The social aspects of technology

Our vision

A healthy digital society needs to consider the social aspect of technology – this belief has been an important basis of our activities since the very beginning. We cannot focus solely on developing infrastructure, a digital economy or services and products. A digital society will not function well if the needs of users aren’t considered. It also needs to be based in fundamental social values, not just in a belief in the development of technology. Internet users need to understand that technology influences social life, but it can also be shaped by people. They also need to have the competences that will allow them to fulfill various everyday needs with the use of the internet. The internet should be a technology that helps everybody.
For us caring about the social aspects of technology means a better understanding of the cultural and social effects of technological transformations in Poland and around the world. We want to know how digitalization influences our behavior, cultural practices or social relationships. We analyze the changes taking place in the creative industries, the ways in which people create, but also the processes of innovation and knowledge production. We also want politicians, businesses and organizations to base their strategies – especially when it comes to developing digital competences and shaping culture policies – on real data.
While caring about the social aspect of technology, we also participate in discussions about the development of the latest technologies, such as algorithms and artificial intelligence, blockchain or the internet of things. By taking part in the public debate, we underline the importance of ethics and technology’s influence on the society.


We carry out research projects on a regular basis. In 2012 we did a project called „Circulations of culture”, which was the first ever project to deal with the informal circulation of digital culture in Poland. Our following research had to do with the agents of such informal circulations (“Tajni kulturalni” – “Culture’s secret agents”) and society’s attitudes towards copyright (“Prawo autorskie w czasach zmiany” – “Copyright in times of change”). We have also carried out research and evaluations regarding the digitization process in cultural institutions (including “Openness in cultural institutions”). We prepared an expertise on the value of an open data – based market and an evaluation of efforts for the development of digital competences for the Ministry of Agriculture. We have also done an evaluation of the effects of introducing e-textbooks for the European Commission’s Joint Research Council . Our „Open Policy Index” program, carried out for Creative Commons, is the first attempt at assessing and comparing national openness policies in four areas (science, education, heritage, data) in 40 countries around the world.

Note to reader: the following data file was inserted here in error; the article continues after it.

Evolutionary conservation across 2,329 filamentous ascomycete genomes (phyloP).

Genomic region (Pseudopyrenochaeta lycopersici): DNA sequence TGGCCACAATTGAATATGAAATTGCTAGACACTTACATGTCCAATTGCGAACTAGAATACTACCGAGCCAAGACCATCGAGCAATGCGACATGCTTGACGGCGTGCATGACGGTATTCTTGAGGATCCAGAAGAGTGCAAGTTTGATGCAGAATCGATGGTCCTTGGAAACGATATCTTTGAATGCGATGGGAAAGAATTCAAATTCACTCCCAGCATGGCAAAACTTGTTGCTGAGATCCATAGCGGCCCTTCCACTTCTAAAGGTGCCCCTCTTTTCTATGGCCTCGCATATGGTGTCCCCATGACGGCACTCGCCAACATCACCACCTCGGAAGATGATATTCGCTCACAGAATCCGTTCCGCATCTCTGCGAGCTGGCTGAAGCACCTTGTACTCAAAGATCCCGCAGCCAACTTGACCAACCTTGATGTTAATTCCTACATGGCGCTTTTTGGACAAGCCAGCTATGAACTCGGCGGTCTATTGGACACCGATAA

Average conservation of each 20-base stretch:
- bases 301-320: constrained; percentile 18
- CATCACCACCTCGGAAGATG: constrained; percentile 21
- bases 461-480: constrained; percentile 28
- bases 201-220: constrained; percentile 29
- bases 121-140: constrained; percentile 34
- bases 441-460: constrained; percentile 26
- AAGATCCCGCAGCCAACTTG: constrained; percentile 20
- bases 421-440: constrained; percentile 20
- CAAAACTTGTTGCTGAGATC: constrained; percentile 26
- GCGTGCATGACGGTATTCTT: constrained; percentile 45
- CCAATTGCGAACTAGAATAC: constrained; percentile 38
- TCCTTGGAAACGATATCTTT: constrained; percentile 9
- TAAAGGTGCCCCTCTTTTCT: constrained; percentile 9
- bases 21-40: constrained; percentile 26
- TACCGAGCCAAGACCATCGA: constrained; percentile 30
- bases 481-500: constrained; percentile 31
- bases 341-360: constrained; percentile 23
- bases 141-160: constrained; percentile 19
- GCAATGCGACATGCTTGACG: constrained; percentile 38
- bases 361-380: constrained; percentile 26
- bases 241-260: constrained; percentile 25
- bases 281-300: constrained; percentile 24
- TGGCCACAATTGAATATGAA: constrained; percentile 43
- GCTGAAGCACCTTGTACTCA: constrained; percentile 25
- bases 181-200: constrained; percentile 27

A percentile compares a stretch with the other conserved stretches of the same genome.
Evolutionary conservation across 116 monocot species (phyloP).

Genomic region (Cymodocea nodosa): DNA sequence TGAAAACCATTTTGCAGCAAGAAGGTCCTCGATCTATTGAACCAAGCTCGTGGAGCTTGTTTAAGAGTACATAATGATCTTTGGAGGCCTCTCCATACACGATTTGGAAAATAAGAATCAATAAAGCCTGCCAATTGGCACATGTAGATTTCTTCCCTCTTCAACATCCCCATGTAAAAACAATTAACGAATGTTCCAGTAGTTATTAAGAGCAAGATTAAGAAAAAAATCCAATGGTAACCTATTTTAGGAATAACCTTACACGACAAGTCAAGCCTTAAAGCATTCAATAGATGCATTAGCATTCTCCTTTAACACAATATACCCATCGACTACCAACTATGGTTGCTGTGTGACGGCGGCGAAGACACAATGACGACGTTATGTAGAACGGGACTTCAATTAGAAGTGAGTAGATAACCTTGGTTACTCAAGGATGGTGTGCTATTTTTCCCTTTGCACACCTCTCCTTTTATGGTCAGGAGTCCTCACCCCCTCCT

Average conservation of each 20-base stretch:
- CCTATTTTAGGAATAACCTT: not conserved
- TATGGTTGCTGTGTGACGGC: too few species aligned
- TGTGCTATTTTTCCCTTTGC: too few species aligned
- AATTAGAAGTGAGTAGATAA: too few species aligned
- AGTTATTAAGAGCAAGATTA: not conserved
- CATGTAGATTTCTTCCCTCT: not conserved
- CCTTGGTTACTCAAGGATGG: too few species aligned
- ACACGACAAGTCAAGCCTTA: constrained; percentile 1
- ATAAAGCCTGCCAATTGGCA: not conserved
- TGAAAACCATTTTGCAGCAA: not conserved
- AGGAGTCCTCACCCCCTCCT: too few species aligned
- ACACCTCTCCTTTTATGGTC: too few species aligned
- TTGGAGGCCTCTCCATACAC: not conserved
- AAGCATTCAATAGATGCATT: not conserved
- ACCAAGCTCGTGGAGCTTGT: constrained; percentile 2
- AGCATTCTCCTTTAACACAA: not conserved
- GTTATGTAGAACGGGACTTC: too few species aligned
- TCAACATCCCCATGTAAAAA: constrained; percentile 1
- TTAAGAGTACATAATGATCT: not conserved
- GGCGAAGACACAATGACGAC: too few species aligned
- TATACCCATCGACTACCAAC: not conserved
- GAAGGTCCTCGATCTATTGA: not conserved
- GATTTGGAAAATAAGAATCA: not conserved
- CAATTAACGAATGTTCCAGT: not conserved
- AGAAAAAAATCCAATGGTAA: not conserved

We have been actively involved in the debate around the strategy for developing digital competences for years, making sure that public administration gives this aspect of digital society the appropriate significance and deals with it in practice. We believe that the dispersed activities of numerous organizations will be more effective if they are carried out as part of a common strategic framework. With that in mind, we were commissioned by the Ministry of Digital Affairs to create a Framework catalog of digital competences for Poland.
We are currently developing a new program regarding the social aspects of new technologies. We’re looking for ways of understanding and analyzing the social influence of new technologies such as blockchain, the internet of things or artificial intelligence. In our first project – „Future Not Made in the EU” – we use speculative design methods to show how bad copyright can inhibit innovative technology solutions that serve the common good.